There are a number of scenarios where both of these bits in combination have a variety of meanings.

Understanding the 802.11 Wireless LAN MAC frame format

Note Omnipeek is playing with wording of this field. The duration field in a mac header has a two different purposes. This field is used to reset NAV timers for devices on channel. It is also used for legacy ps-polling and the use of the AID number. This is another field that can have an impact on performance. Check out my blog post: The contents of this field vary with frame type and subtype, with whether the frame is transmitted during the CFP, and with the QoS capabilities of the sending STA.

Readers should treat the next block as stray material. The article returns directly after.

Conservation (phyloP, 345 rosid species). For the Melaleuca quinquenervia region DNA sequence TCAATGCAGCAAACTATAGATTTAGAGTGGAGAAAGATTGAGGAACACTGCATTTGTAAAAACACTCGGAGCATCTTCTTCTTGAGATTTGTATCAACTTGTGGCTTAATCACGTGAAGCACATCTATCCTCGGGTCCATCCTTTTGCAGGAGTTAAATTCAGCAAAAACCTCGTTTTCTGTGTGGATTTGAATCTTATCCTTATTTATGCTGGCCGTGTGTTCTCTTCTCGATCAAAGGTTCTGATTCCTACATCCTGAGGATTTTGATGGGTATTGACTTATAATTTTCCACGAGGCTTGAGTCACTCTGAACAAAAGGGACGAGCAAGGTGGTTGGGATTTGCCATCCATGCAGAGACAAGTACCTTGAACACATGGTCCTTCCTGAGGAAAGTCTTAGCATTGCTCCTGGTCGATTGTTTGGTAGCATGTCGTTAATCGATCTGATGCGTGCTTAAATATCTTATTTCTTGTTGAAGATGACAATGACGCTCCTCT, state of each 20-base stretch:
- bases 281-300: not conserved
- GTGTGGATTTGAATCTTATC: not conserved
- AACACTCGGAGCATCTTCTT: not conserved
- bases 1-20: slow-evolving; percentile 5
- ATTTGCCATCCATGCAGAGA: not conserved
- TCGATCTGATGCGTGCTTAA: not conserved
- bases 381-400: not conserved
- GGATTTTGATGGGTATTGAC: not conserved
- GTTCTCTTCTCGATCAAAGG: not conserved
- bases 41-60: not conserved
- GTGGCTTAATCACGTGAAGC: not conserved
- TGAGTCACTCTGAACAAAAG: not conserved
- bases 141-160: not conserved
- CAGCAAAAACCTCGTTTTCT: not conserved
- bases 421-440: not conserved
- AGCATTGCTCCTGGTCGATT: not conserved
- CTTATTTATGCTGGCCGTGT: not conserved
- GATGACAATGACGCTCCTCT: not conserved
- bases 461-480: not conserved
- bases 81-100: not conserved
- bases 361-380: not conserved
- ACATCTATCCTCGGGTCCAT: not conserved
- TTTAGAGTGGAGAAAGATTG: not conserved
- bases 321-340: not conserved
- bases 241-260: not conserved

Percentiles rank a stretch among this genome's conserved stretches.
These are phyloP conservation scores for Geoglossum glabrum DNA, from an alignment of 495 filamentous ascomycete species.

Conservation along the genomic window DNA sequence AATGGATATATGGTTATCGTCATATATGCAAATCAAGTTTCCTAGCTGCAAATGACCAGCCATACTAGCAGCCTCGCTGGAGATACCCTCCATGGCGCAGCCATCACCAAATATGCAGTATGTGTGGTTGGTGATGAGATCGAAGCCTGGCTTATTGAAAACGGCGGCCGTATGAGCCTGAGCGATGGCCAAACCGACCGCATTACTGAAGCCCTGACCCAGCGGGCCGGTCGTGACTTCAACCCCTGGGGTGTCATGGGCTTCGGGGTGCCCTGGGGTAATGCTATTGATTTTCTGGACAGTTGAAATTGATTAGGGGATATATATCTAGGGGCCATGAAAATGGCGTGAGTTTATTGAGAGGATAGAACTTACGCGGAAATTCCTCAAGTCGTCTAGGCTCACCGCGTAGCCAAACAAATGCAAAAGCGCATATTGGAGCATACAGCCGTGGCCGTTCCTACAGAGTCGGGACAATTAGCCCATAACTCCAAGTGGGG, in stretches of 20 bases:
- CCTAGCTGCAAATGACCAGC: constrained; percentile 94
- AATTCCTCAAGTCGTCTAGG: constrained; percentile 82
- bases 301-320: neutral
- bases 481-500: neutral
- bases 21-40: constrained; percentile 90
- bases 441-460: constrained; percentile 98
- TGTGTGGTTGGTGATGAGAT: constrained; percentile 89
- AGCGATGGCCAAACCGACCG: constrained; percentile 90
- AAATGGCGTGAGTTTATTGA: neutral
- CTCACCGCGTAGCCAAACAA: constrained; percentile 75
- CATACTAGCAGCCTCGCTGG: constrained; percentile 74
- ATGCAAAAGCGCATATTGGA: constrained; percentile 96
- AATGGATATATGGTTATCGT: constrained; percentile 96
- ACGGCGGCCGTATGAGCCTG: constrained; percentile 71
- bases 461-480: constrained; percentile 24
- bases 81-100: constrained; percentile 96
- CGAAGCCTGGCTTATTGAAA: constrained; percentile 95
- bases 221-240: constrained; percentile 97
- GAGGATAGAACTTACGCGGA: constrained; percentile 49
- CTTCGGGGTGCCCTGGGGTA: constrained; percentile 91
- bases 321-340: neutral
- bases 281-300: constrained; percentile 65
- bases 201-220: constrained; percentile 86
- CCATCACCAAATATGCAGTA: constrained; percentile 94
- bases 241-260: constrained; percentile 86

802.11 Frame Analysis

The contents of the field are defined as follows: The value of the AID is in the range 1— See 9. WiFi can have 4 mac address fields. There are four address fields in the MAC frame format. Certain frames may not contain some of the address fields. Certain address field usage is specified by the relative position of the address field 1—4 within the MAC header, independent of the type of address present in that field.